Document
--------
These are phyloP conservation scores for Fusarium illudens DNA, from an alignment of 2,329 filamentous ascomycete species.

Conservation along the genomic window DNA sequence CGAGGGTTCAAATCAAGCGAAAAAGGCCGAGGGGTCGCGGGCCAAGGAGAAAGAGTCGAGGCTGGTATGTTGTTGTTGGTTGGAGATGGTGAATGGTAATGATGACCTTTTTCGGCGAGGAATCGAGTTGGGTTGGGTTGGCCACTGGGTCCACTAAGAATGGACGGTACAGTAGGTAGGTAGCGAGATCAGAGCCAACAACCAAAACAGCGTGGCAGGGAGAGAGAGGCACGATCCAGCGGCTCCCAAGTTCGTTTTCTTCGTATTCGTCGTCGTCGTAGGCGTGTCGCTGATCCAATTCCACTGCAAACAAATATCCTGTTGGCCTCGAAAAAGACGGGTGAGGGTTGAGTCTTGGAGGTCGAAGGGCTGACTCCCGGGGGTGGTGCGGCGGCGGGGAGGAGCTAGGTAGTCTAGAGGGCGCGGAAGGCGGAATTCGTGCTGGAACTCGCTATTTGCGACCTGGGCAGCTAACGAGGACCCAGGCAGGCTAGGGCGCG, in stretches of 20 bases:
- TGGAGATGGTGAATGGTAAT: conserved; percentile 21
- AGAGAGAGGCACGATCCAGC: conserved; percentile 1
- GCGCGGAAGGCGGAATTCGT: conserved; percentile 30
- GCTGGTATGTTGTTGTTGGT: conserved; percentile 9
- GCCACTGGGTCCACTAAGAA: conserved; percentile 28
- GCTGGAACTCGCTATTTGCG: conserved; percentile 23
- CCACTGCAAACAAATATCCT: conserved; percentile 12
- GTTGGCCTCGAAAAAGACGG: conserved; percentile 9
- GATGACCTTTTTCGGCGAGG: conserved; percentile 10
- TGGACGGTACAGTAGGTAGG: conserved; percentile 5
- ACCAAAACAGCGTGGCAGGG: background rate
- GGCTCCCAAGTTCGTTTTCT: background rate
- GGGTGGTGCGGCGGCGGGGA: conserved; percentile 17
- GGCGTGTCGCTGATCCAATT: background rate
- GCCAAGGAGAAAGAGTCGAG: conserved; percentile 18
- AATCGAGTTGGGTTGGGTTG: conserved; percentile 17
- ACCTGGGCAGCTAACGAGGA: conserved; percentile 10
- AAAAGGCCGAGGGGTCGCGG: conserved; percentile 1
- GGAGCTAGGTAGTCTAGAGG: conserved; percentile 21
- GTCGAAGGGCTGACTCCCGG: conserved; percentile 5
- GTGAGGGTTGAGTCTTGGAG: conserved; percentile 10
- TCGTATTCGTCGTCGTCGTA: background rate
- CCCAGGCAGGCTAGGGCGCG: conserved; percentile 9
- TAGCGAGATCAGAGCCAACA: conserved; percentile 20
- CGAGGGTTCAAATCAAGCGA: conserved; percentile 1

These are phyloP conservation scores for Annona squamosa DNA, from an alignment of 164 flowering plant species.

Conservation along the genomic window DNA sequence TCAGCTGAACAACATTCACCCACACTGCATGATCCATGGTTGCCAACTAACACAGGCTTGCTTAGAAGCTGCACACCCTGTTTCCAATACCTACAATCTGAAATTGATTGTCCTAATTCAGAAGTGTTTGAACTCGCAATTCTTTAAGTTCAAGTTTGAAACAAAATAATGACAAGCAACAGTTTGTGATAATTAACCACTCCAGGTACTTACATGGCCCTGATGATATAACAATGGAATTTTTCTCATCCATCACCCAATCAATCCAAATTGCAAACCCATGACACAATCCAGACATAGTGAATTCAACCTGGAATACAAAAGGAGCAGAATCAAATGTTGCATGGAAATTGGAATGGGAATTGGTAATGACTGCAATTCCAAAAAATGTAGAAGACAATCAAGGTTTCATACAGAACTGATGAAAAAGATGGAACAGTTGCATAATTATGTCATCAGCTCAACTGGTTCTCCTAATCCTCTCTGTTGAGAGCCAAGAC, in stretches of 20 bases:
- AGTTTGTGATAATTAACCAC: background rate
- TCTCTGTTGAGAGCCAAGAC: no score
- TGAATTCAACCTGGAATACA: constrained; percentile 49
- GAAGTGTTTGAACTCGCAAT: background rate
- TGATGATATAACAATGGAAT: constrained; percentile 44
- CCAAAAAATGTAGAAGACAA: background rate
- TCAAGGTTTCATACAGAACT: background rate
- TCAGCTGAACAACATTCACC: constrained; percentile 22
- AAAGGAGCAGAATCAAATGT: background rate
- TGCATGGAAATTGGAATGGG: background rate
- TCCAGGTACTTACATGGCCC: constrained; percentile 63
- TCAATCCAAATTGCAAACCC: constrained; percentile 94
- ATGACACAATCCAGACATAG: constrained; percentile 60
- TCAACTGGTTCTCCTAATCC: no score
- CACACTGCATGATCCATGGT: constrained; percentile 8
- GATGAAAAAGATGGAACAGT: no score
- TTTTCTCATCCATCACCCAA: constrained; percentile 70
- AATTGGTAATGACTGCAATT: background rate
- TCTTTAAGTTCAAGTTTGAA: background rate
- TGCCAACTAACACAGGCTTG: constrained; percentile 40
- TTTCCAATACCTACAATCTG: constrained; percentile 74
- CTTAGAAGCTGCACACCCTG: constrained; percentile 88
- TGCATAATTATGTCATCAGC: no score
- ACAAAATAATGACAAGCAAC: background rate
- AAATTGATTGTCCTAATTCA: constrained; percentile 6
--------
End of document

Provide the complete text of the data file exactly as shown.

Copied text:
These are phyloP conservation scores for Fusarium illudens DNA, from an alignment of 2,329 filamentous ascomycete species.

Conservation along the genomic window DNA sequence CGAGGGTTCAAATCAAGCGAAAAAGGCCGAGGGGTCGCGGGCCAAGGAGAAAGAGTCGAGGCTGGTATGTTGTTGTTGGTTGGAGATGGTGAATGGTAATGATGACCTTTTTCGGCGAGGAATCGAGTTGGGTTGGGTTGGCCACTGGGTCCACTAAGAATGGACGGTACAGTAGGTAGGTAGCGAGATCAGAGCCAACAACCAAAACAGCGTGGCAGGGAGAGAGAGGCACGATCCAGCGGCTCCCAAGTTCGTTTTCTTCGTATTCGTCGTCGTCGTAGGCGTGTCGCTGATCCAATTCCACTGCAAACAAATATCCTGTTGGCCTCGAAAAAGACGGGTGAGGGTTGAGTCTTGGAGGTCGAAGGGCTGACTCCCGGGGGTGGTGCGGCGGCGGGGAGGAGCTAGGTAGTCTAGAGGGCGCGGAAGGCGGAATTCGTGCTGGAACTCGCTATTTGCGACCTGGGCAGCTAACGAGGACCCAGGCAGGCTAGGGCGCG, in stretches of 20 bases:
- TGGAGATGGTGAATGGTAAT: conserved; percentile 21
- AGAGAGAGGCACGATCCAGC: conserved; percentile 1
- GCGCGGAAGGCGGAATTCGT: conserved; percentile 30
- GCTGGTATGTTGTTGTTGGT: conserved; percentile 9
- GCCACTGGGTCCACTAAGAA: conserved; percentile 28
- GCTGGAACTCGCTATTTGCG: conserved; percentile 23
- CCACTGCAAACAAATATCCT: conserved; percentile 12
- GTTGGCCTCGAAAAAGACGG: conserved; percentile 9
- GATGACCTTTTTCGGCGAGG: conserved; percentile 10
- TGGACGGTACAGTAGGTAGG: conserved; percentile 5
- ACCAAAACAGCGTGGCAGGG: background rate
- GGCTCCCAAGTTCGTTTTCT: background rate
- GGGTGGTGCGGCGGCGGGGA: conserved; percentile 17
- GGCGTGTCGCTGATCCAATT: background rate
- GCCAAGGAGAAAGAGTCGAG: conserved; percentile 18
- AATCGAGTTGGGTTGGGTTG: conserved; percentile 17
- ACCTGGGCAGCTAACGAGGA: conserved; percentile 10
- AAAAGGCCGAGGGGTCGCGG: conserved; percentile 1
- GGAGCTAGGTAGTCTAGAGG: conserved; percentile 21
- GTCGAAGGGCTGACTCCCGG: conserved; percentile 5
- GTGAGGGTTGAGTCTTGGAG: conserved; percentile 10
- TCGTATTCGTCGTCGTCGTA: background rate
- CCCAGGCAGGCTAGGGCGCG: conserved; percentile 9
- TAGCGAGATCAGAGCCAACA: conserved; percentile 20
- CGAGGGTTCAAATCAAGCGA: conserved; percentile 1

These are phyloP conservation scores for Annona squamosa DNA, from an alignment of 164 flowering plant species.

Conservation along the genomic window DNA sequence TCAGCTGAACAACATTCACCCACACTGCATGATCCATGGTTGCCAACTAACACAGGCTTGCTTAGAAGCTGCACACCCTGTTTCCAATACCTACAATCTGAAATTGATTGTCCTAATTCAGAAGTGTTTGAACTCGCAATTCTTTAAGTTCAAGTTTGAAACAAAATAATGACAAGCAACAGTTTGTGATAATTAACCACTCCAGGTACTTACATGGCCCTGATGATATAACAATGGAATTTTTCTCATCCATCACCCAATCAATCCAAATTGCAAACCCATGACACAATCCAGACATAGTGAATTCAACCTGGAATACAAAAGGAGCAGAATCAAATGTTGCATGGAAATTGGAATGGGAATTGGTAATGACTGCAATTCCAAAAAATGTAGAAGACAATCAAGGTTTCATACAGAACTGATGAAAAAGATGGAACAGTTGCATAATTATGTCATCAGCTCAACTGGTTCTCCTAATCCTCTCTGTTGAGAGCCAAGAC, in stretches of 20 bases:
- AGTTTGTGATAATTAACCAC: background rate
- TCTCTGTTGAGAGCCAAGAC: no score
- TGAATTCAACCTGGAATACA: constrained; percentile 49
- GAAGTGTTTGAACTCGCAAT: background rate
- TGATGATATAACAATGGAAT: constrained; percentile 44
- CCAAAAAATGTAGAAGACAA: background rate
- TCAAGGTTTCATACAGAACT: background rate
- TCAGCTGAACAACATTCACC: constrained; percentile 22
- AAAGGAGCAGAATCAAATGT: background rate
- TGCATGGAAATTGGAATGGG: background rate
- TCCAGGTACTTACATGGCCC: constrained; percentile 63
- TCAATCCAAATTGCAAACCC: constrained; percentile 94
- ATGACACAATCCAGACATAG: constrained; percentile 60
- TCAACTGGTTCTCCTAATCC: no score
- CACACTGCATGATCCATGGT: constrained; percentile 8
- GATGAAAAAGATGGAACAGT: no score
- TTTTCTCATCCATCACCCAA: constrained; percentile 70
- AATTGGTAATGACTGCAATT: background rate
- TCTTTAAGTTCAAGTTTGAA: background rate
- TGCCAACTAACACAGGCTTG: constrained; percentile 40
- TTTCCAATACCTACAATCTG: constrained; percentile 74
- CTTAGAAGCTGCACACCCTG: constrained; percentile 88
- TGCATAATTATGTCATCAGC: no score
- ACAAAATAATGACAAGCAAC: background rate
- AAATTGATTGTCCTAATTCA: constrained; percentile 6